Silverman begins her lively study of fin-de-siecle book love by distinguishing between two generations of bibliophiles: the "Ancients," associated with the Societe des Bibliophiles Francois, and the "Moderns," the new generation emerging in the last decades of the nineteenth century with aspirations to modernize book love. To emphasize this distinction, the author juxtaposes two book sales that epitomize the difference: the 1869 sale of the library of Baron Jerome-Frederic Pichon, longtime president of the Bibliophiles Francois, and the 1894 auctioning of the collection of Octave Uzanne, the "high priest of fin-de-siecle bibliophilia" (14) who figures prominently in Silverman's study. Separated by a quarter-century, these book sales are representative of the two moments in the history of bibliophilia whose contrast is central to The New Bibliopolis: the first marked by its retrospective penchant, the second by "a forward-looking method in which individual amateurs played a vital role in crafting volumes designated in advance as collectible" (5). Departing from this distinction, Silverman reflects upon the significance of modern book love and links its transformations to evolutions in bookmaking technology, tensions between popular and dite culture, the rise of the bourgeoisie, the l'art pour l'art ideology and the culture of collecting. In this way, the work moves beyond conjuring up a distant bibliophilic universe and affirms the importance of the book--both as object and idea--in nineteenth-century French culture.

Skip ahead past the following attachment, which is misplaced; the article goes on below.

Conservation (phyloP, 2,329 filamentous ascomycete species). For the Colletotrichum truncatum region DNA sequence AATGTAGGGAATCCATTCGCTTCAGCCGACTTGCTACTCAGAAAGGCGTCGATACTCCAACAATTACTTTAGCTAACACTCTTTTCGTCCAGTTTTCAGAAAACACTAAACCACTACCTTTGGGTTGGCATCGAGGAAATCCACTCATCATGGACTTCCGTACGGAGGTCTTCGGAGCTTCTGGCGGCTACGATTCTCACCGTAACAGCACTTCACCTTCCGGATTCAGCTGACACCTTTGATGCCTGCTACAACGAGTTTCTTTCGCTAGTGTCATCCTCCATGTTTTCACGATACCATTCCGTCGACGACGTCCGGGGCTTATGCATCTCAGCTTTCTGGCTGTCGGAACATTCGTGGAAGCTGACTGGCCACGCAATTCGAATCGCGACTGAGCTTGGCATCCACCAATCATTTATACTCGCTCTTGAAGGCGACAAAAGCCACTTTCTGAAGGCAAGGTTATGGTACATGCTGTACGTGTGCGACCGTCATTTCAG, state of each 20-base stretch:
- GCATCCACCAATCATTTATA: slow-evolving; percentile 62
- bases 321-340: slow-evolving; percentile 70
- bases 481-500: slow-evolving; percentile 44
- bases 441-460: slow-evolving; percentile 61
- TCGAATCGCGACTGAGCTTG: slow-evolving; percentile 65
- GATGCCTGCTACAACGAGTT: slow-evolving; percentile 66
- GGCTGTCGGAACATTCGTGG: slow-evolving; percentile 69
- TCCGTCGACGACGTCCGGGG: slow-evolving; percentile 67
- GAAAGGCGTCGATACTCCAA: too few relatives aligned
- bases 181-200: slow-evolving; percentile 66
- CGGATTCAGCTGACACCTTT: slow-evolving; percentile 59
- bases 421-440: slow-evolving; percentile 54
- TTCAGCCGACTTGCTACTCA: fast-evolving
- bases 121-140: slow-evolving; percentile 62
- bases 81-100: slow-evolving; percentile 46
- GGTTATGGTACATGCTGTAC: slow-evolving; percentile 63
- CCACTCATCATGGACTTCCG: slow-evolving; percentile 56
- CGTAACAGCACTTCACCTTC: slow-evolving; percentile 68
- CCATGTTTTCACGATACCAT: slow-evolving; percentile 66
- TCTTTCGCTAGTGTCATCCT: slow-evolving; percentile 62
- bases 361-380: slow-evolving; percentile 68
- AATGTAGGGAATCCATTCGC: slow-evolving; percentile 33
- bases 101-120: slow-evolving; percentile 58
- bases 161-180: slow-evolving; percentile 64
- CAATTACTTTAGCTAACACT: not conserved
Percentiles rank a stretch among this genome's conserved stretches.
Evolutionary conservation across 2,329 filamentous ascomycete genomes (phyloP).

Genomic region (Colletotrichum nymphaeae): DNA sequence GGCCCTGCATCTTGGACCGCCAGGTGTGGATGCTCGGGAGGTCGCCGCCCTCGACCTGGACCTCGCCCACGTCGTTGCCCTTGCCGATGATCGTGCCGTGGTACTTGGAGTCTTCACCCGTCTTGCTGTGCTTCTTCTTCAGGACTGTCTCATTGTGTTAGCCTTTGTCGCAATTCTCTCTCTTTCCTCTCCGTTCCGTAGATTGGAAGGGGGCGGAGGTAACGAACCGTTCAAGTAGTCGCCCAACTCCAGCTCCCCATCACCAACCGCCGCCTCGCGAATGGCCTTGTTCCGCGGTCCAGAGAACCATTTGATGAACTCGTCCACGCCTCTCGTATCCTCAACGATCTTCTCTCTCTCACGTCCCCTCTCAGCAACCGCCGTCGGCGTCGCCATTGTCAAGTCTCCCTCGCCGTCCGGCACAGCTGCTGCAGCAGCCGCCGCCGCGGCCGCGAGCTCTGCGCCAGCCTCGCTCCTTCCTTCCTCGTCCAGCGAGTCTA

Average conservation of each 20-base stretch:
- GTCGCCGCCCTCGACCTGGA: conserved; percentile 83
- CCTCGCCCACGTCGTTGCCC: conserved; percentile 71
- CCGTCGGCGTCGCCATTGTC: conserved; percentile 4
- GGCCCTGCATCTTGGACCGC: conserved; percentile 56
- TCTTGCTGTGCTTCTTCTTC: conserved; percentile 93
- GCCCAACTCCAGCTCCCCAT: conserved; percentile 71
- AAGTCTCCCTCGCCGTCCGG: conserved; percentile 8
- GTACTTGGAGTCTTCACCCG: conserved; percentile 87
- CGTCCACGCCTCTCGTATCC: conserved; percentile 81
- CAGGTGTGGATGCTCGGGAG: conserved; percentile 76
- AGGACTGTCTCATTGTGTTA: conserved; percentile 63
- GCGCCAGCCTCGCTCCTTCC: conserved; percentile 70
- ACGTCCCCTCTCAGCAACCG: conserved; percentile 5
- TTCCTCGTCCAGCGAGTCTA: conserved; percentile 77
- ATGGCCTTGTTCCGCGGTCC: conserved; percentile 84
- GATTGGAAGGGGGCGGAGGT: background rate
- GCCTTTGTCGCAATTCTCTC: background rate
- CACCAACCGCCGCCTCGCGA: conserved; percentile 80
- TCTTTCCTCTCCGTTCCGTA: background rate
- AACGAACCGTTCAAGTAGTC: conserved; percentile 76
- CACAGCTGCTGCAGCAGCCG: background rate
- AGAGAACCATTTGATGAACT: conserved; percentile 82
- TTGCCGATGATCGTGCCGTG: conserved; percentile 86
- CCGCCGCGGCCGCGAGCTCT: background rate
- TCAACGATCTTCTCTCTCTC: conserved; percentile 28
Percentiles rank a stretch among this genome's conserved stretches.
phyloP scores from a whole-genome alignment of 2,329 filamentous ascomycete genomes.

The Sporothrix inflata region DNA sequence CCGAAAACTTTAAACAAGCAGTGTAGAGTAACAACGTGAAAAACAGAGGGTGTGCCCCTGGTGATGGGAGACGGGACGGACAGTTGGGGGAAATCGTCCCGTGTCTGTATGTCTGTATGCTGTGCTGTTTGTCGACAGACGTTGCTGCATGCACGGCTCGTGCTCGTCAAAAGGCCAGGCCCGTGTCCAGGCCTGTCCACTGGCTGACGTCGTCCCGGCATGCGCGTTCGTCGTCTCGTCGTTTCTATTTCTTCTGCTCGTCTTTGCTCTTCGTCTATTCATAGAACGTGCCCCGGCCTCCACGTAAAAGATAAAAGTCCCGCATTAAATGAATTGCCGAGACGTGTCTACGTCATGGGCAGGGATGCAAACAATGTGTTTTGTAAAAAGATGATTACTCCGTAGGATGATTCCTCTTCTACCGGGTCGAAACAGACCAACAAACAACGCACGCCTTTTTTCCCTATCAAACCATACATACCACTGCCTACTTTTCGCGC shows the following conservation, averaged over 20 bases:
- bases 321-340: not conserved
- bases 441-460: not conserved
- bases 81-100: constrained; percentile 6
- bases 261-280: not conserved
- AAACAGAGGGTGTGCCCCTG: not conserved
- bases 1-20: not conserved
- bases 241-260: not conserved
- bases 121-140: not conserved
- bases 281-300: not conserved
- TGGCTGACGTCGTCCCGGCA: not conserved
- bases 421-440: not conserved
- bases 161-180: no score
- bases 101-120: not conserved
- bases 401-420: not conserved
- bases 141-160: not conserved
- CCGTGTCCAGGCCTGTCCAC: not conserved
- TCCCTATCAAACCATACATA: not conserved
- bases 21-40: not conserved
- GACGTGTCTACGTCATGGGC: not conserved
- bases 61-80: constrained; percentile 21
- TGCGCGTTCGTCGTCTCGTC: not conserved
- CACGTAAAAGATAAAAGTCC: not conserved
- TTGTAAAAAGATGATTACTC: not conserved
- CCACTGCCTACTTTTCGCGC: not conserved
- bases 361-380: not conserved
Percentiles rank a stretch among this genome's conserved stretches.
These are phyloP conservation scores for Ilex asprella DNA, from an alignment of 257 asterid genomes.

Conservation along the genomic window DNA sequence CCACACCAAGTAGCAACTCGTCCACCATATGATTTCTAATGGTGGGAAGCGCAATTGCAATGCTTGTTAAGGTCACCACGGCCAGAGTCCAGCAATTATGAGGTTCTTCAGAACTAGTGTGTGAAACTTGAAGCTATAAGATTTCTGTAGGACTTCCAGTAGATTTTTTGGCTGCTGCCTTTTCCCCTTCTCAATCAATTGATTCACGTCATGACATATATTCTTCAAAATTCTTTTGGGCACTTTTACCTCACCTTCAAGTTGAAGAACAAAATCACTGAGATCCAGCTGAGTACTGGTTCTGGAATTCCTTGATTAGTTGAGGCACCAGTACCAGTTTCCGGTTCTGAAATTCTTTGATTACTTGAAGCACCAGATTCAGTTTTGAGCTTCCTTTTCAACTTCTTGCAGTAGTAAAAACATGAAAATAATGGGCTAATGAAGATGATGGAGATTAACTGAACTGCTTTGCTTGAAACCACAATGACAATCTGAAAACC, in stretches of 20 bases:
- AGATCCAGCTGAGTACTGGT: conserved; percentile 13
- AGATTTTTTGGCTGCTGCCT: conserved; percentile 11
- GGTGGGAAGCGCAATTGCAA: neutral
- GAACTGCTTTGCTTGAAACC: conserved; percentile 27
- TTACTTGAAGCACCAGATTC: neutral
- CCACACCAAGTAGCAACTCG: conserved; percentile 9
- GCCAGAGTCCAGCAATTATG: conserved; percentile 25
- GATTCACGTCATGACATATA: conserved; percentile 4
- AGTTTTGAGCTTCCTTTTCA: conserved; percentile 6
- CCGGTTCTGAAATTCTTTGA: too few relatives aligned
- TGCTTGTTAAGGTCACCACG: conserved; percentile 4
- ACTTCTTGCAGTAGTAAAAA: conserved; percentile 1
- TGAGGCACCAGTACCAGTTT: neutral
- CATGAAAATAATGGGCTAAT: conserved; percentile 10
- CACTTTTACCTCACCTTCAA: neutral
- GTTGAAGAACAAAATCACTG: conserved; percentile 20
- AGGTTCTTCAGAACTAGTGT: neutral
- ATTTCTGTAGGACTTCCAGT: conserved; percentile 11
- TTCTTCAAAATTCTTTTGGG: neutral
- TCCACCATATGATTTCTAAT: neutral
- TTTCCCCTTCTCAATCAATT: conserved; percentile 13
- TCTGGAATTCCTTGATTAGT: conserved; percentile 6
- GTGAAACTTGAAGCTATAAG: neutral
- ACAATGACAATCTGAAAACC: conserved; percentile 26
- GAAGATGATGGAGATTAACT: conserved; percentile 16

The chapters range from explorations of central figures of fin-de-siecle book culture such as Octave Uzanne and Robert de Montesquiou, to broader reflections on bibliophile societies, illustrated books and the gendering of book appreciation, among others. In "Books Worthy of Our Era? Octave Uzanne, Technology and the Luxury Book" the author considers how new bookmaking technologies not only posed a threat to the quality of books, but were also embraced for the creation of new livres de luxe. Octave Uzanne--the bibliophile who Silverman splendidly revives in this work--rejected the schism between industry and luxury and embraced, "superficially at least" (21), technology to realize his bibliophilic dreams. The second chapter, "Ancients against Moderns: Bibliophilia at the Fin de Siecle," revisits the distinction between the bibliophilic old-guard who looked to the past in search of treasures and the innovators with both the ambition and the means to create their own beautiful books. These "Moderns" sought to give a fashionable face to bibliophilia, an activity long associated with the image of "a very old monsieur, scrawny, dry as a mummy, ill-dressed, wearing glasses, and living peevishly in his old-book den like a wolf in its lair" (67). "Everything to the Moderns: Independent and Contemporary Bibliophiles," the third chapter, looks more closely at the bibliophile societies emerging after 1870 (Les Amis des livres, Les Cent Bibliophiles, Les xx, among others) who embraced "newness" as a means to define themselves within the sphere of book production. In the fourth chapter, Silverman examines the relationship between artist and amateur in fin-de-siecle illustrated books by studying the cases of publishers Paul Gallimard, Eugene Rodrigues, Pierre Dauze and Octave Uzanne, and artists August Rodin, Lucien Pissarro, Georges de Feure and Felix Vallotton. In her fifth chapter on Robert de Montesquiou, the author reflects upon the constitution and function of the private library of this collector, aesthete and "'venerator' of livres de luxe" (140) who "read, wrote, and coveted books to satisfy his cravings for beautiful objects" (164). The final chapter, "Women and the Bibliophilic Imagination,' is a consideration of the place of women in the "international bibliophile fraternity" (167) that provides refreshing and provocative analysis of this dimension of the bibliopolis. Looking more closely at the how women were both associated with books ("woman as book" ) and deemed enemies to books ("woman versus book" ), Silverman draws the readers attention to tensions inherent to this double characterization noting that the "exclusionary discourse elaborated by this brotherhood of bookmen coexisted with another one that, paradoxically, designated the material book not as inimical to women but in fact as women themselves, to the extent that both were perceived as objects of physical desire and possession, even as fetishes" (167).